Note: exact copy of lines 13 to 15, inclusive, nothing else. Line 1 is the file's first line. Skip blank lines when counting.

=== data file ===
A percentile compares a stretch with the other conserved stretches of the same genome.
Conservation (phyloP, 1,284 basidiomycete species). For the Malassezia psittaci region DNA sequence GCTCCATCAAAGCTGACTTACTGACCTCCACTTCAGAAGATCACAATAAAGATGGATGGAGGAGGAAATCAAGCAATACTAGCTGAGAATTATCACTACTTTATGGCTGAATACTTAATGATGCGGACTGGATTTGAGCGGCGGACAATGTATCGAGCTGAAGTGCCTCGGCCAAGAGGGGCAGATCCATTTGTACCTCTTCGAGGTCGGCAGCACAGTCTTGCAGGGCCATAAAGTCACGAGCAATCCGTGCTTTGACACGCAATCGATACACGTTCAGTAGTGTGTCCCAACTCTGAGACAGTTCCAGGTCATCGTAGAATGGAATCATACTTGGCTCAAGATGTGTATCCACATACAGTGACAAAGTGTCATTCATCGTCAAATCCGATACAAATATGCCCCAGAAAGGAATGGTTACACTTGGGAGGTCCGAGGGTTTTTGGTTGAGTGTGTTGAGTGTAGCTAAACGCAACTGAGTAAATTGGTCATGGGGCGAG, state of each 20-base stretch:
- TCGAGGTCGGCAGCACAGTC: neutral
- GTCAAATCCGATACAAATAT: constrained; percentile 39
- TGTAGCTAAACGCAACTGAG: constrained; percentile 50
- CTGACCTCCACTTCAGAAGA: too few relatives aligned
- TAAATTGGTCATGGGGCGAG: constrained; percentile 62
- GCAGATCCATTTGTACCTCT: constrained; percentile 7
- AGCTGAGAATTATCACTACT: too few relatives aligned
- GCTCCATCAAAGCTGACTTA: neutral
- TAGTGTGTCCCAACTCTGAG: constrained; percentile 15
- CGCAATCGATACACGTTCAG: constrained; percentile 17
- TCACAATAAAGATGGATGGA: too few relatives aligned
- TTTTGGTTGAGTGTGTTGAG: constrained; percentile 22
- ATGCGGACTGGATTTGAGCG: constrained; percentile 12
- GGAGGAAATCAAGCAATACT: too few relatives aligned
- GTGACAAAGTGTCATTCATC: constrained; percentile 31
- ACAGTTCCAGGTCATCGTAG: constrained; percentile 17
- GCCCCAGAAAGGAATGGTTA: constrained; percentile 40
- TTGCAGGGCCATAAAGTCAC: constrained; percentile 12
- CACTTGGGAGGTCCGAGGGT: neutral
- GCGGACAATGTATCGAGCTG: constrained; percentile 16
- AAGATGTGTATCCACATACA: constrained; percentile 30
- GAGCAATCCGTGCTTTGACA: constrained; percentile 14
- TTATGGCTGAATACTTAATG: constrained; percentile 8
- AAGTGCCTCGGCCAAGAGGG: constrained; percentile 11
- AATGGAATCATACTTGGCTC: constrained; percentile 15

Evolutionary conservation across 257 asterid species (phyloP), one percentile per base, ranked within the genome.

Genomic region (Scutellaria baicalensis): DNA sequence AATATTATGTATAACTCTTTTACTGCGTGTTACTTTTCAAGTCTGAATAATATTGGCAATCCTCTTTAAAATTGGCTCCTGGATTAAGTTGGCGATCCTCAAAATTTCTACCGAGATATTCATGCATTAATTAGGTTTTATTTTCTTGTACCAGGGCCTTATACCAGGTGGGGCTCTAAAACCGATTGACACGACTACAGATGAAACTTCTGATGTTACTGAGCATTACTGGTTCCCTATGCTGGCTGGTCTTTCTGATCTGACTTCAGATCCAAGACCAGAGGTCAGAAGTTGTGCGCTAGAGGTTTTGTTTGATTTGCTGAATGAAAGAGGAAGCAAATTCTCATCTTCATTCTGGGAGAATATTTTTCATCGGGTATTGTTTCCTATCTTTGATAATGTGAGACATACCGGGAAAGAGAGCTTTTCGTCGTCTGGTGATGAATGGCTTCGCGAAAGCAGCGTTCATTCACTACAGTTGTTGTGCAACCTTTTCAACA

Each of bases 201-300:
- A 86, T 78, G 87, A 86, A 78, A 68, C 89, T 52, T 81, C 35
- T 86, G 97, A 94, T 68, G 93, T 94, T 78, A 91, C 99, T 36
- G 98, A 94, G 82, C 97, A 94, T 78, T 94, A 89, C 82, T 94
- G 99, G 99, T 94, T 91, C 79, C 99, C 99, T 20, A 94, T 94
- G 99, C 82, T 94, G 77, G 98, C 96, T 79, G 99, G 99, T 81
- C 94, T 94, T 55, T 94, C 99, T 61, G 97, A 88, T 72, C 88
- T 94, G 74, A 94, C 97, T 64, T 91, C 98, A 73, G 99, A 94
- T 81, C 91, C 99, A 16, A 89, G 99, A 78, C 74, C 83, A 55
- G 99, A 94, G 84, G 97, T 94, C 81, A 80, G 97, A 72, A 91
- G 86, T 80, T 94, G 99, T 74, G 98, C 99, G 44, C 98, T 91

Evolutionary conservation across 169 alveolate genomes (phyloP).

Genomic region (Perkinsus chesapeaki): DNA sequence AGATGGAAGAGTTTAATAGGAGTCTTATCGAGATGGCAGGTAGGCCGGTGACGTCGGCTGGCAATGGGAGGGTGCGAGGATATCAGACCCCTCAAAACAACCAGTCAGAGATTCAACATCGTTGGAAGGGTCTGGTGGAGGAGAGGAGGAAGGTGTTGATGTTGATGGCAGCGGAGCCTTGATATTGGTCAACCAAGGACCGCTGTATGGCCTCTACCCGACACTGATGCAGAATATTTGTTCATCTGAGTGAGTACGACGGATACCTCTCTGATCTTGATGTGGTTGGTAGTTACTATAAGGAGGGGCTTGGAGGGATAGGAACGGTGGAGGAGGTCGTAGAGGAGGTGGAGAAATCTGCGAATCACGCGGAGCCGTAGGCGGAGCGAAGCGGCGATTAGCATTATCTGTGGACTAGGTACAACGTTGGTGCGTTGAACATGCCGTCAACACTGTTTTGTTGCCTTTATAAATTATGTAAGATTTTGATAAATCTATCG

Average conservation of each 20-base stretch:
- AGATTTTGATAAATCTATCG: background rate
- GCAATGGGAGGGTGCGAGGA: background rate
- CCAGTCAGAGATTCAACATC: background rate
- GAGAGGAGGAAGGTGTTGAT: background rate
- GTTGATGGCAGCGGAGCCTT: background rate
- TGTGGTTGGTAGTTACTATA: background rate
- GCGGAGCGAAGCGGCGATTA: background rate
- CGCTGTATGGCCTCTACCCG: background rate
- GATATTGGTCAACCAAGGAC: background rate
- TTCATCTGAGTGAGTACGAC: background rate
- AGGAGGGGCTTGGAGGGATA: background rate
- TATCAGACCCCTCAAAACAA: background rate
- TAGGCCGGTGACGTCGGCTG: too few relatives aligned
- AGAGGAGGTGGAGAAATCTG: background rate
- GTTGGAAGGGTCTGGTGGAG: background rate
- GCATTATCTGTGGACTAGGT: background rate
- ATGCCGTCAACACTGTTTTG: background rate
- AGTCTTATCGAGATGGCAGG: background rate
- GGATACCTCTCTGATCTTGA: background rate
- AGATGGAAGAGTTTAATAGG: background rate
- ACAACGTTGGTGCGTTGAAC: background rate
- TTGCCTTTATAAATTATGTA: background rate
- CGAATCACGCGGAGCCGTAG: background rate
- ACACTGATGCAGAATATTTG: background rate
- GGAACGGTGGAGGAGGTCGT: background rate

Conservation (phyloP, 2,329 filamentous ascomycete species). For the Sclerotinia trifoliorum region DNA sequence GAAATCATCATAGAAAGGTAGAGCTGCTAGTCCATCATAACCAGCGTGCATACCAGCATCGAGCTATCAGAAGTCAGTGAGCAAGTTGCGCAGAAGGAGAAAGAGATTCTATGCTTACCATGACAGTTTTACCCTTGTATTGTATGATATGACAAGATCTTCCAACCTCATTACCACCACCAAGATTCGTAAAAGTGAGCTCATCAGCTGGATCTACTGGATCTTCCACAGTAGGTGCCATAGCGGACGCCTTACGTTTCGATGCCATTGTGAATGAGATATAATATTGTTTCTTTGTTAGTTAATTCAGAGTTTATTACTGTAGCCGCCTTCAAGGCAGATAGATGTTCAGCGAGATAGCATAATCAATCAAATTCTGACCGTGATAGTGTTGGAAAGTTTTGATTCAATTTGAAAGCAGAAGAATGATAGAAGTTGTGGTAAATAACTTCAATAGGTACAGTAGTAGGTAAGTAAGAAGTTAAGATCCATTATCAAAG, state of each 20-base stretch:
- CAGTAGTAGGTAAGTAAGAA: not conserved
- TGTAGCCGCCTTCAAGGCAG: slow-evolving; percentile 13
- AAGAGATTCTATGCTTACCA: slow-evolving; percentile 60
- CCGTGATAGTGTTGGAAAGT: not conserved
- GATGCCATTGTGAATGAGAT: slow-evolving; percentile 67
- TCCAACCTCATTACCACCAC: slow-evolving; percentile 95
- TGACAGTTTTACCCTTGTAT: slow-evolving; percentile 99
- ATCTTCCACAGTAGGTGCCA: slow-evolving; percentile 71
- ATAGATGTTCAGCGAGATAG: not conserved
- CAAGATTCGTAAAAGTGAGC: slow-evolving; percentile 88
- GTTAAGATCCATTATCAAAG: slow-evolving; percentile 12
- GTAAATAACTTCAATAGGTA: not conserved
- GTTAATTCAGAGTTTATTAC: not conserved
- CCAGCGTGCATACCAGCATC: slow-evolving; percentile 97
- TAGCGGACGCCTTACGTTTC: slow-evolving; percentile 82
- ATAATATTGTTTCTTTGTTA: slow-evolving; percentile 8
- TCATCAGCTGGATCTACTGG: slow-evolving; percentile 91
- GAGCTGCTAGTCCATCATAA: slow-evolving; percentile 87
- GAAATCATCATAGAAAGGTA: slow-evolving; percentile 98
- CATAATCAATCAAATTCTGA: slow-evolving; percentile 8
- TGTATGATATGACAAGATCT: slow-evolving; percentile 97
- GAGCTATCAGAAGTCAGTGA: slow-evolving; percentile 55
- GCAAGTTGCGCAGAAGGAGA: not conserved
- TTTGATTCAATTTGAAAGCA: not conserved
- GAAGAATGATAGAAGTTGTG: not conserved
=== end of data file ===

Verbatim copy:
- TCACAATAAAGATGGATGGA: too few relatives aligned
- TTTTGGTTGAGTGTGTTGAG: constrained; percentile 22
- ATGCGGACTGGATTTGAGCG: constrained; percentile 12